Most of the national anthems in the world are about the countries concerned, or about people (sometimes The People, sometimes a monarch, and so forth). A few are about battles, or about military prowess in general. There are only five in the world (four, if you don't count Somalia as really being a state at the moment) that are specifically about flags. Not nations, not people, not great deeds, but sheets of cloth. It's quite unusual for the flag itself to be revered in this way, rather than it just being seen as a symbol of what is actually valued.

There's a neat map here.

Climate comms continued.

Oct. 10th, 2017 08:13 pm
[personal profile] swaldman
A rather belated followup to the previous post (I would say that I've been busy, but I haven't. I've been reeling in just-finished-thesis-draft and end-of-contract at the same time, and chilling instead).

To recap: After publishing their original paper, one of the paper's authors published an article on Carbonbrief explaining it in non-technical language, in which he said that his findings showed that we probably have a bit more leeway in the emissions budget to keep below 1.5 degrees of warming than we thought. Basically everybody in the world except climate scientists took this to mean that the climate models had been overpredicting temperature rise slightly, and the usual suspects went off on a "IT WAS ALL A HOAX" trip.

A day (?) later, the authors of the paper put out a press release saying that this interpretation is incorrect. Carbon Brief posted a new article trying to explain this in more detail. For anybody with time to read it carefully (I didn't), here's RealClimate on it.

I've only read these fairly quickly, but not in detail. I don't fully understand the distinctions between what seemed to be said, and what is actually said. I suspect it may be a difference between the results of a single model, and a full ensemble of different climate models. But I'm not sure - and that's fine, because I trust the experts here.

But I'm a relatively well-informed, if time-poor, reader, who doesn't doubt the existence of anthropogenic global warming, and even I read the original Carbonbrief post and came away thinking that the models were overpredicting (by a small amount - the situation's still dire, however one reads it, but slightly better is slightly better). If I can read the article and get a misleading impression, then most of the population - and, importantly, the press - will too. And they did, and the deniers had a field day. And I bet we'll still be hearing about this "admission that the models were wrong" for years, because the subsequent clarification will never see the light of day in denialist outlets.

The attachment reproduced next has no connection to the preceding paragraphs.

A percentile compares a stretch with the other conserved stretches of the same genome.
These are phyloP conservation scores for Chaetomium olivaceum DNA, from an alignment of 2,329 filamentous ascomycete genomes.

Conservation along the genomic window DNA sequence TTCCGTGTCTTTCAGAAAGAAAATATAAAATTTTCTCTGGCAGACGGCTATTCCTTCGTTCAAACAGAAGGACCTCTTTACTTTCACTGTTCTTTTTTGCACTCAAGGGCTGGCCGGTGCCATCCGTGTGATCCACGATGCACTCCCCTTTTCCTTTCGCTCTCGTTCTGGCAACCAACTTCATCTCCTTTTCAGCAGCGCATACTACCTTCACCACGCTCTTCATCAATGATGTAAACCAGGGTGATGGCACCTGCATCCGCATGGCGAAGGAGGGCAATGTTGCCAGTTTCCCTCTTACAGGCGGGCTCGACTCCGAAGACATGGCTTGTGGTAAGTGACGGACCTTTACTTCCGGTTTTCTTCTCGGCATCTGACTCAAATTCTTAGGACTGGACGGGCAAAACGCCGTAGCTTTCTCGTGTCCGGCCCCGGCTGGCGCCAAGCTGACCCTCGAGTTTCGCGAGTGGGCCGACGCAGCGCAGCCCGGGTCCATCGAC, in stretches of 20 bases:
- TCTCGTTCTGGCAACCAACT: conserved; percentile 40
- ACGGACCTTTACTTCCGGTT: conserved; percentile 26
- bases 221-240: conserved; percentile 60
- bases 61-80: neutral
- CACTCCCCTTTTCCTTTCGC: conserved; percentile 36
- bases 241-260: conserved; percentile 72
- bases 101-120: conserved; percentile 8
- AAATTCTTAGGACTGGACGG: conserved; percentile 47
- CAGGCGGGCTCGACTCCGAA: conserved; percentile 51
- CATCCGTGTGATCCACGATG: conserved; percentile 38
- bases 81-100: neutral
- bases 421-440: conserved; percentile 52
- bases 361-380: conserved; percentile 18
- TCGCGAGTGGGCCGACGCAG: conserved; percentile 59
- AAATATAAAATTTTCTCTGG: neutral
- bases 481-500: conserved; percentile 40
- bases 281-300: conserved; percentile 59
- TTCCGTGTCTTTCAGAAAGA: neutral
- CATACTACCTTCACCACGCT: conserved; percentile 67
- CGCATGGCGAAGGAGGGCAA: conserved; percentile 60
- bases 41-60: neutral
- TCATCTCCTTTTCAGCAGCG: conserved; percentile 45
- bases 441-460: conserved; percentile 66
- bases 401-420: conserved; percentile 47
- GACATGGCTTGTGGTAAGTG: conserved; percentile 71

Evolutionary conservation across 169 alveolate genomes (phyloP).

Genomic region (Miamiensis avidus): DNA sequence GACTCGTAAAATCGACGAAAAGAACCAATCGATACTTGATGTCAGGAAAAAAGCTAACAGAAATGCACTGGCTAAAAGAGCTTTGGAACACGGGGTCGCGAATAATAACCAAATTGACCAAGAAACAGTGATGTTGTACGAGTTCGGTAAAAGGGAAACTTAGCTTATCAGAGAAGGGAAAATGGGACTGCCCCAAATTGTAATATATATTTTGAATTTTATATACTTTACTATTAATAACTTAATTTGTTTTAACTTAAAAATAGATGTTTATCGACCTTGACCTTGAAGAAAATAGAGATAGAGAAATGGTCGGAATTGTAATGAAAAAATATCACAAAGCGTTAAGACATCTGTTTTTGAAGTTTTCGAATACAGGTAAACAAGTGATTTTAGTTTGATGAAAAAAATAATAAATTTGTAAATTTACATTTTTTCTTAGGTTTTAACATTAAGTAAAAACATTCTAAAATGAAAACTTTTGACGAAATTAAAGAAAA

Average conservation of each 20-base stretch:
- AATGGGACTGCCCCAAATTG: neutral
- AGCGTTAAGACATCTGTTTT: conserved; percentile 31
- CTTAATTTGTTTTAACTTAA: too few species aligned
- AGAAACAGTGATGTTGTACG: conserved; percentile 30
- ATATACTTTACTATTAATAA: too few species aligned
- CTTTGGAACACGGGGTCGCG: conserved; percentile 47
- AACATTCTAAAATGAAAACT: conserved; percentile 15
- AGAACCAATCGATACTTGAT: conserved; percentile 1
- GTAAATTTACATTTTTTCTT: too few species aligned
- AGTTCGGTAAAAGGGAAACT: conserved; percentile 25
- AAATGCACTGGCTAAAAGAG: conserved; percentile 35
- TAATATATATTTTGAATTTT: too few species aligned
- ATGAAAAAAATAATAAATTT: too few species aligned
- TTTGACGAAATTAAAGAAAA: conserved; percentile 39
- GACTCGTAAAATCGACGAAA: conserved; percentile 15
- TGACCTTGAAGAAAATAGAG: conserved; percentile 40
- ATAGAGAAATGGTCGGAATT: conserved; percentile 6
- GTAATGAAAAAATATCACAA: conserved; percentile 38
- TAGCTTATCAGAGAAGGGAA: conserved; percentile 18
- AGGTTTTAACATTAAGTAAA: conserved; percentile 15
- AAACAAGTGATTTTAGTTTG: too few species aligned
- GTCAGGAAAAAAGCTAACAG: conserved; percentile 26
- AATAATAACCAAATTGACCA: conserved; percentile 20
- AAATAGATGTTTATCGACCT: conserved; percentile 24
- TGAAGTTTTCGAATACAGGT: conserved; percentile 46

So IMHO this was a major failure by the author. Sure, one can expect the journal article to be technical and not to spell things out for laypeople, but to write a non-technical version that is so misleading? He needed to stop for a minute, and think "what will a layperson understand from this?". And if unable to step that far back, get somebody else to do it. No, media management is not his job, but for somebody working in such a (outside science) controversial field, I think some responsibility applies. And frankly, writing a non-technical article that is misleading to laypeople is rather missing the point of doing the non-technical version in the first place ;-)

(I still feel bad about having a strong opinion on this without fully digesting the various things I've linked and understanding the detail of what was and was not said - but I guess that's kind of the point. Most people won't do that, and the impression that they come away with is important)


EDIT: This is not directly related, but is worth a read anyway: Interpreting the Paris Agreement’s 1.5C temperature limit. CarbonBrief seems to be becoming a rather excellent site for thoughtful and scientifically-literate lay comment / discussion.

ten good things

Oct. 10th, 2017 03:51 pm
kaberett: Overlaid Mars & Venus symbols, with Swiss Army knife tools at other positions around the central circle. (Default)
[personal profile] kaberett